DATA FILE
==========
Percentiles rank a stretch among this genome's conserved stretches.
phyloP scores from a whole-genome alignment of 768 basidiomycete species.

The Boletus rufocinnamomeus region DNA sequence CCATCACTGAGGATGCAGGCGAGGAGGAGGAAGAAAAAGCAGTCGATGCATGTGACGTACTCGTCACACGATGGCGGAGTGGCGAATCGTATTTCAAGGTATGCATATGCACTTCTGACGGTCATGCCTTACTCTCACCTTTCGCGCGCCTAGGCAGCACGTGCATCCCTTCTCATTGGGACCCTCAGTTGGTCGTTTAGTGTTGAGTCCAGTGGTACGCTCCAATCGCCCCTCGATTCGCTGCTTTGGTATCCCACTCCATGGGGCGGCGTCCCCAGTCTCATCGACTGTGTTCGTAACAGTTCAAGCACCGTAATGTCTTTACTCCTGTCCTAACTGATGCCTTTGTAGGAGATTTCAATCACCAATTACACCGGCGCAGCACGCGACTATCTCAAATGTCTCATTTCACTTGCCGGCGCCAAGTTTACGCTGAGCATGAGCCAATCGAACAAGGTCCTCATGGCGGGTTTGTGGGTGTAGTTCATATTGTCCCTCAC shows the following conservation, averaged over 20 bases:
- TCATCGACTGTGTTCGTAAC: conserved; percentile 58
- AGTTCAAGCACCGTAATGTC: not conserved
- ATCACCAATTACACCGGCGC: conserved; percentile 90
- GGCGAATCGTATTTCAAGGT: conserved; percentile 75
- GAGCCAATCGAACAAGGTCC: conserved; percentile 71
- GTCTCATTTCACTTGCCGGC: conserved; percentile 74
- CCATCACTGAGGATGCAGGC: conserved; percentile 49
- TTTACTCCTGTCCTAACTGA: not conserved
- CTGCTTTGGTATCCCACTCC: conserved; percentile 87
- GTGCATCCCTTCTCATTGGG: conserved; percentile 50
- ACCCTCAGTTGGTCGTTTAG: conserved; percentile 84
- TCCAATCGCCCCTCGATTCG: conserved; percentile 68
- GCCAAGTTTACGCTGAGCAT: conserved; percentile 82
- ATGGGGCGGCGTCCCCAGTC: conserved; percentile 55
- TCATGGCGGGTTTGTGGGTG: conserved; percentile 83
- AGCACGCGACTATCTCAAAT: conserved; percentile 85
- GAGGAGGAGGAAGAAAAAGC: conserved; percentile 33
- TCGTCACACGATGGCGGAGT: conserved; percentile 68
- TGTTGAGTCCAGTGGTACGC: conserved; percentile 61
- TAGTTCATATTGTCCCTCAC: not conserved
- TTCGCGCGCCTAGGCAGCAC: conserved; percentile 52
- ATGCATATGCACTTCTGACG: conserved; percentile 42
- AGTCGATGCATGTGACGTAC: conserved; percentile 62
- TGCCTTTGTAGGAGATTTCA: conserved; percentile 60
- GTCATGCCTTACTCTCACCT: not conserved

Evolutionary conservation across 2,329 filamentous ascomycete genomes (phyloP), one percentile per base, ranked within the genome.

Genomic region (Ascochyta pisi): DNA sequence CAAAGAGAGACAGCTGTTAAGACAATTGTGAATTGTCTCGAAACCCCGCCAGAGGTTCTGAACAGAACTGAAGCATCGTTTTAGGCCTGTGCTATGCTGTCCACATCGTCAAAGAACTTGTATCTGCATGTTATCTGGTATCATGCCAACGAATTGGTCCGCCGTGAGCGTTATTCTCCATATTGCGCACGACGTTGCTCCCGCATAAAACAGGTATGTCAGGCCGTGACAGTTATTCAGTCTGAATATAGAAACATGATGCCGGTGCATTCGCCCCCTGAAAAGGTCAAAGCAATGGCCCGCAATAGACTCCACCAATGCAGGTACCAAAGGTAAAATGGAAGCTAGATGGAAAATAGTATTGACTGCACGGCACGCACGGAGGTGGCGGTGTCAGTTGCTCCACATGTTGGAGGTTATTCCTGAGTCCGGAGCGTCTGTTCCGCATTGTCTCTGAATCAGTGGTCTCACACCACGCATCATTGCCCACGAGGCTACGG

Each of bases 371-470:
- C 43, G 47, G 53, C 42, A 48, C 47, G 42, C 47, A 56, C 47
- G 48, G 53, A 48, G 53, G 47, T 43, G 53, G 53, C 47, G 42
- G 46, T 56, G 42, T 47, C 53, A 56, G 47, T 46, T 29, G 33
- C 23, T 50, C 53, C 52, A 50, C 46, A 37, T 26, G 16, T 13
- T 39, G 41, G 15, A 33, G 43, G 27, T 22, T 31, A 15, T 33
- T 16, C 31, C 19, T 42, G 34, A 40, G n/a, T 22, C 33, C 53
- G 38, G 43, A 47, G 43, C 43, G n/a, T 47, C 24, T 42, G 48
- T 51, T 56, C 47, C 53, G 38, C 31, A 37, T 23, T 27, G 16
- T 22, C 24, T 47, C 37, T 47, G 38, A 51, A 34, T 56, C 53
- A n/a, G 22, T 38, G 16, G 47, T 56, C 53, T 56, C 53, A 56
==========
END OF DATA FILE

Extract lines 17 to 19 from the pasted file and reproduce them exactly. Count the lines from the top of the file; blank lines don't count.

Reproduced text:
- ATGGGGCGGCGTCCCCAGTC: conserved; percentile 55
- TCATGGCGGGTTTGTGGGTG: conserved; percentile 83
- AGCACGCGACTATCTCAAAT: conserved; percentile 85